Apologies for the light blogging recently. I have been otherwise occupied, and quite frankly, depressed about our the state of the Republican slate in Kentucky.
David Williams is a ball and chain around the necks of the rest of the ticket. He just is. Worse, he appears to have given up. At the Bluegrass and Burgoo Festival in Louisville recently, he was there and yet lacked any presence. His family joined him, but there did not appear to be any staff passing out bumper stickers or pamphlets. He said hello to a few people. No real effort to work the crowd, however. And this should have been a friendly crowd.
My son met him only because they were in the Burgoo line together and Robin Williams introduced herself. My son's take was that David was "shy" and "awkward." Surely this is the first time in his adult life that David Williams has been described as shy. The more accurate word is probably "defeated." It has to be very discouraging to keep campaigning when one is 20-plus points down in the polls. Nonetheless, Williams has an obligation to the rest of his slate to close the gap, even if the lead is so vast that he cannot win.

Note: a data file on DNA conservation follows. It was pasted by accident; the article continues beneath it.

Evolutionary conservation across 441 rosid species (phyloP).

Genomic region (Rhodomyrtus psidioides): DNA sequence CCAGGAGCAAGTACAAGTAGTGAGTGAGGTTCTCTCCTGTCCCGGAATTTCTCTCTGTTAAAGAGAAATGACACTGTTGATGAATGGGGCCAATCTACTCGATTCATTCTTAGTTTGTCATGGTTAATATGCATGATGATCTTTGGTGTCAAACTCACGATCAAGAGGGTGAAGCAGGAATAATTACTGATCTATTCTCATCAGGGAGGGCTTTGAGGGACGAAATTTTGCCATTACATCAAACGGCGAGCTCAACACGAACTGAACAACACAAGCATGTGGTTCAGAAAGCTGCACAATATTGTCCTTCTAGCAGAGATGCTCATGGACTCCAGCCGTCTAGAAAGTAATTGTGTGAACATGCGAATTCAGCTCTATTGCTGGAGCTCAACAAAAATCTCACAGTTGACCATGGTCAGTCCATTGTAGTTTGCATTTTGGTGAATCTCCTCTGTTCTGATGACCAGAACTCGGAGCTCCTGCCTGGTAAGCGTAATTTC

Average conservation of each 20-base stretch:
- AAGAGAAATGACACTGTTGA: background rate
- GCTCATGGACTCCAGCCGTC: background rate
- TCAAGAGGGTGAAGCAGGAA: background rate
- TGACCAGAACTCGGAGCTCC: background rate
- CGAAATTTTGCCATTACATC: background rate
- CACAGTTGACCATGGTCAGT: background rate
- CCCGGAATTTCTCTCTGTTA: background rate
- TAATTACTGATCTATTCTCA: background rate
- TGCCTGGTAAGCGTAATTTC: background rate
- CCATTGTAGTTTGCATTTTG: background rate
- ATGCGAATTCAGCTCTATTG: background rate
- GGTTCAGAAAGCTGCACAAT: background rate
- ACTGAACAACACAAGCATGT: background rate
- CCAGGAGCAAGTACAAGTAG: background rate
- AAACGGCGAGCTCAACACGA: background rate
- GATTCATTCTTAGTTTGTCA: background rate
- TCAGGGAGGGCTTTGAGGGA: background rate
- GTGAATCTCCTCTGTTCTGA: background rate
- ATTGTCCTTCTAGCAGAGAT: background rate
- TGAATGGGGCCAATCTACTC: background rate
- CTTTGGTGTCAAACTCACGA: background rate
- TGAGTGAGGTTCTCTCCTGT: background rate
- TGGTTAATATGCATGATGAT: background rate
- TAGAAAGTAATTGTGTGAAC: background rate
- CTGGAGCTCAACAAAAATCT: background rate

If Williams can close the gap to 12 points or so, then Todd P'Pool and Jamie Comer and the rest of the ticket might be able to pull off a win. P'Pool argued on the Joe Elliott show this week that he has been elected in a district that is 70 percent Democrat -- and is the first Republican elected there since the Civil War. It follows, according to P'Pool, that he can win regardless of what happens at the top of the ticket.
That is wishful thinking, I'm afraid. P'Pool needs to go negative. P'Pool needed to go negative a month ago. He is running out of time. There is so much material with which to attack Jack Conway -- take Conway's "time to destroy evidence" call to his brother. Why on earth is P'Pool holding back?
Jamie Comer, meanwhile, continues to impress; he is building momentum for a future of service to the Commonwealth. At a recent Louisville fundraiser for Comer, Senate Republican Leader Mitch McConnell was all smiles as the hostess set a backdrop that included not only bales of hay and antique pitch forks, but live animals: a baby goat and a calf. In the world of stodgy political fundraisers, a little levity goes a long way.